Video shows 9/11 hijackers' security check
Security screeners at Washington Dulles International Airport who allowed some hijackers to board the flight that crashed into the Pentagon on Sept. 11, 2001, drew criticism Thursday from the commission investigating the terror attacks.
A surveillance video obtained by The Associated Press showed that security screeners did not appear to question the hijackers about utility knives investigators believe they were carrying as part of the takeover plot.
The 9/11 commission report cited one expert describing efforts by airport screeners as "marginal at best," and said hijackers who set off metal detectors shouldn't have been permitted to proceed until the suspicious items were found.
The video represents the only footage known to exist showing any of the Sept. 11 hijackers boarding their final flights that fateful morning. It shows most of the hijackers in Washington were pulled aside to undergo additional scrutiny after alarms went off at metal detectors but then were permitted to board American Airlines Flight 77.
The video also shows an airport screener hand-checking the baggage of one hijacker, Nawaf al-Hazmi, for traces of explosives before letting him continue onto the plane with his brother, Salem, a fellow hijacker. Al-Hazmi had been added to a U.S. government terrorism watch list just weeks earlier.
But the commission report noted that, "the only consequence of their selection was that their checked bags were held off the plane until it was confirmed that they had boarded the aircraft."
The flight was crashed into the Pentagon roughly two hours afterward.
Details in the grainy video are difficult to distinguish. But an earlier, preliminary report by the commission describing activities at Dulles is consistent with the men's procession through airport security as shown on the video.
No knives or other sharp objects are visible on the surveillance video. Investigators have said the hijackers at Dulles were believed to be carrying utility knives either personally or in their luggage, which at the time could legally be carried aboard planes if the blades were less than 4 inches long and were not considered "menacing." There is no indication on the video that security screeners questioned the hijackers about any knives.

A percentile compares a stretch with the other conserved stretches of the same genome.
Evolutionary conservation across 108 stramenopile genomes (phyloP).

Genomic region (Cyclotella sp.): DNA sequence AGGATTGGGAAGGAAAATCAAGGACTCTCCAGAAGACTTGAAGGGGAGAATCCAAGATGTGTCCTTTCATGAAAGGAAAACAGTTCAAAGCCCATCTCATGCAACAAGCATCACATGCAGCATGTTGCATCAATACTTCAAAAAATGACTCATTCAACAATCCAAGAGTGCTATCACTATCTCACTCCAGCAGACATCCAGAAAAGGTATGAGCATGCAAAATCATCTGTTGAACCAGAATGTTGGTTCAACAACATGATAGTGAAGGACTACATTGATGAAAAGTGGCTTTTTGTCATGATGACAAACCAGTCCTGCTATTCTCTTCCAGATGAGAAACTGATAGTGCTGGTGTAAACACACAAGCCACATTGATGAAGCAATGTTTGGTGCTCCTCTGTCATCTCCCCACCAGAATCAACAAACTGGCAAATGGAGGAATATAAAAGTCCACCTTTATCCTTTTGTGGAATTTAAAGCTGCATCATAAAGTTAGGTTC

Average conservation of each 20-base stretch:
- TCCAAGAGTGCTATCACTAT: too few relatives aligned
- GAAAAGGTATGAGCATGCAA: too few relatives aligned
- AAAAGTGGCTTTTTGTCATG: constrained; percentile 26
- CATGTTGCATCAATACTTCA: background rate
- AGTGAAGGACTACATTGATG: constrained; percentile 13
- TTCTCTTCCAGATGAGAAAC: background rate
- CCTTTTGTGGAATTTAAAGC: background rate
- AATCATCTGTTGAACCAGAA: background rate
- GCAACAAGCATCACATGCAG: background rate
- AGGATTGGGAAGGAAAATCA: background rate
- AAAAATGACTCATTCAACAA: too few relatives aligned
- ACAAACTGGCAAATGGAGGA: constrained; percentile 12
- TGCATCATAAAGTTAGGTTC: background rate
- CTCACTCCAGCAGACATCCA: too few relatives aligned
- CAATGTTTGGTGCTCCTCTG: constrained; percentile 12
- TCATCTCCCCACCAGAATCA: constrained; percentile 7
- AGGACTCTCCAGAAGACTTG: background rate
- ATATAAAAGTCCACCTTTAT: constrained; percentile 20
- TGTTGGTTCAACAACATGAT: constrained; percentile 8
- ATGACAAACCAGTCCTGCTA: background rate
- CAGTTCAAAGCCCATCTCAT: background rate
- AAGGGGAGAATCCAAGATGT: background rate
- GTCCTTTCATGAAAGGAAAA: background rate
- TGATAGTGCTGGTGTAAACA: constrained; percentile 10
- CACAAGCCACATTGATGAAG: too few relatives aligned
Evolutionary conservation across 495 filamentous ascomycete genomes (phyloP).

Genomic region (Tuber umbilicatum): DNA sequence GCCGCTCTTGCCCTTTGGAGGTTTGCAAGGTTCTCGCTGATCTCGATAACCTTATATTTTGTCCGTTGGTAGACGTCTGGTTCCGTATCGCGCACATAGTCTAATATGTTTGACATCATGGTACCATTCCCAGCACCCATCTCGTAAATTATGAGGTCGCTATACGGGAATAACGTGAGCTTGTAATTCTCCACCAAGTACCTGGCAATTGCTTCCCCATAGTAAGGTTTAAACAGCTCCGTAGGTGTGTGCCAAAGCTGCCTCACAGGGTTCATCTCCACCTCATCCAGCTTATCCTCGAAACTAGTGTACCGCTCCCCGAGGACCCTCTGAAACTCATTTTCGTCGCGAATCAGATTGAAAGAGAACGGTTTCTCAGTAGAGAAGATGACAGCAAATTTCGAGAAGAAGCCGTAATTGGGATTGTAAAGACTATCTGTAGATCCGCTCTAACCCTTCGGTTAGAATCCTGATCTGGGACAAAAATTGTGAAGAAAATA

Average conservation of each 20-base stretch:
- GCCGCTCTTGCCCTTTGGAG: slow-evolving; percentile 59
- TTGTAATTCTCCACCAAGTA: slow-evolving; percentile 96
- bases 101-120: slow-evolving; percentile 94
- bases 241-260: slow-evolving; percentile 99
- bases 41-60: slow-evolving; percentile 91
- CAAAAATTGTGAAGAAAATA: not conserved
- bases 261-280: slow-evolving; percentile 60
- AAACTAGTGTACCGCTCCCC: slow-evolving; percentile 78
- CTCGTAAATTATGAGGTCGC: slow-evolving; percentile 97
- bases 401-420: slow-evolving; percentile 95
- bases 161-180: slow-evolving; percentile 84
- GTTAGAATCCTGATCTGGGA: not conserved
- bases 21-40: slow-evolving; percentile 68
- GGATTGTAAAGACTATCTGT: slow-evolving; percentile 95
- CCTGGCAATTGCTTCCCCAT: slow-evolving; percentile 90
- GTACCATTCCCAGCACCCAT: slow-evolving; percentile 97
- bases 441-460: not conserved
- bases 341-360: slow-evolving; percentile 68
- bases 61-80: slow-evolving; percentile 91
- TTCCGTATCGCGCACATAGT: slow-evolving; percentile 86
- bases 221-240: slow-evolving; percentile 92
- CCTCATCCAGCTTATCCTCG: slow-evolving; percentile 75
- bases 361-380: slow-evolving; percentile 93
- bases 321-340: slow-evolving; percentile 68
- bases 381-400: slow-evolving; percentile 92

All 58 passengers ¡ª including the hijackers ¡ª and six crew members, along with 125 employees at the Pentagon, died when the flight crashed into the Pentagon at 9:39 a.m. on Sept. 11.
The video shows hijackers Khalid al-Mihdhar and Majed Moqed, each dressed conservatively in slacks and collared shirts, setting off metal detectors as they pass through security around 7:18 a.m. Moqed set off a second alarm, and a screener manually checked him with a handheld metal detector.
The pair were known to have traveled together previously and had paid cash to purchase their tickets aboard Flight 77 on Sept. 5, 2001, at the American Airlines counter at Baltimore's airport.
Al-Mihdhar and Nawaf al-Hazmi had been known to be associated with al-Qaida since early 1999 by the National Security Agency, and were put on a terrorism watch list on Aug. 24, 2001.
Only Hani Hanjour, believed to have been the hijacker who piloted Flight 77, passed through Dulles security that morning without being subjected to a secondary security check, according to the video.
Moments after Hanjour passed alone through the security checkpoint, wearing dark slacks and a short-sleeved shirt, the final two hijackers, the al-Hazmi brothers, both wearing slacks and Oxford shirts, walked through the checkpoint.
Nawaf al-Hazmi, described by investigators as the right-hand accomplice of hijacker-planner Mohammed Atta, set off two metal-detectors, and a screener manually checked him with a handheld device.
Nawaf and his brother were directed to a nearby counter, where they appeared to closely examine their tickets while another screener checked Nawaf's carryon bag with an explosive trace detector. Each was cleared to board Flight 77.
The Associated Press obtained the video from the Motley Rice law firm, which is representing some victims' families who are suing the airlines and security industry over their actions in the Sept. 11 attacks.
"Even after setting off these alarms, the airlines and security screeners failed to examine the hijackers' baggage, as required by federal regulations and industry-mandated standards, or discover the weapons they would use in their attack," lawyer Ron Motley said.